Anorexia nervosa — often simply called anorexia — is an eating disorder characterized by an abnormally low body weight, intense fear of gaining weight and a distorted perception of body weight. People with anorexia place a high value on controlling their weight and shape, using extreme efforts that tend to significantly interfere with activities in their lives.
To prevent weight gain or to continue losing weight, people with anorexia usually severely restrict the amount of food they eat. They may control calorie intake by vomiting after eating or by misusing laxatives, diet aids, diuretics or enemas. They may also try to lose weight by exercising excessively.
Some people with anorexia binge and purge, similar to individuals with bulimia nervosa. However, people with anorexia generally struggle with an abnormally low body weight, while individuals with bulimia typically are normal to above normal weight. No matter how weight loss is achieved, the person with anorexia has an intense fear of gaining weight.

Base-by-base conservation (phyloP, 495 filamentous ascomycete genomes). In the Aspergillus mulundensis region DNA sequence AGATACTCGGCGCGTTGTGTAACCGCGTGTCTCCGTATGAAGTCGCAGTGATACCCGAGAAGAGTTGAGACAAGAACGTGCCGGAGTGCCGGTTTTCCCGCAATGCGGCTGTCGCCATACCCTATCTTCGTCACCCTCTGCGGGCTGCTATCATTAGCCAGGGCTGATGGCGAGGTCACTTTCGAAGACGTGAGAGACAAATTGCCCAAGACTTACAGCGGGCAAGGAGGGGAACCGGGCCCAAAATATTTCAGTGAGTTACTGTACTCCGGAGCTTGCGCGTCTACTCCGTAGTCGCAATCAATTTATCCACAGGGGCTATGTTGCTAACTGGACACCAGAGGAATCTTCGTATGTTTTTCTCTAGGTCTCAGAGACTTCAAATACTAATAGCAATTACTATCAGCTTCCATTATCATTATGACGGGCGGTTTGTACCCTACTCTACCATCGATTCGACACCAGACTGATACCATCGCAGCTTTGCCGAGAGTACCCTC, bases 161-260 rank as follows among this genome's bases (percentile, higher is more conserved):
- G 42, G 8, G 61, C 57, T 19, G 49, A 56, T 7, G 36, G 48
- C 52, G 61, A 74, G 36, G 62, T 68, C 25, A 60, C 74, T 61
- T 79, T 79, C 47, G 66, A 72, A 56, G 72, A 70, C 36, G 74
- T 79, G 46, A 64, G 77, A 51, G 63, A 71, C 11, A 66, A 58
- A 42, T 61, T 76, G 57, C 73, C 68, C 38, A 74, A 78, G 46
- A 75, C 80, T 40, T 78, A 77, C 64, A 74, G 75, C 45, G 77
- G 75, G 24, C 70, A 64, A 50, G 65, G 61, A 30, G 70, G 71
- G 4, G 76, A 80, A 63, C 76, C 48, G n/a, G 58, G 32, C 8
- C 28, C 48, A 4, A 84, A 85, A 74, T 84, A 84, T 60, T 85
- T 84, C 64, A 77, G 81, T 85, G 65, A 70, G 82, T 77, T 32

These types of therapy may be beneficial:
- Family-based therapy. This is the only evidence-based treatment for teenagers with anorexia. Because the teenager with anorexia is unable to make good choices about eating and health while in the grips of this serious condition, this therapy mobilizes parents to help their child with re-feeding and weight restoration until the child can make good choices about health.
- Individual therapy. For adults, cognitive behavioral therapy — specifically enhanced cognitive behavioral therapy — has been shown to help. The main goal is to normalize eating patterns and behaviors to support weight gain. The second goal is to help change distorted beliefs and thoughts that maintain the restrictive eating. This type of therapy is generally done once a week or in a day treatment program, but in some cases, it may be part of treatment in a psychiatric hospital.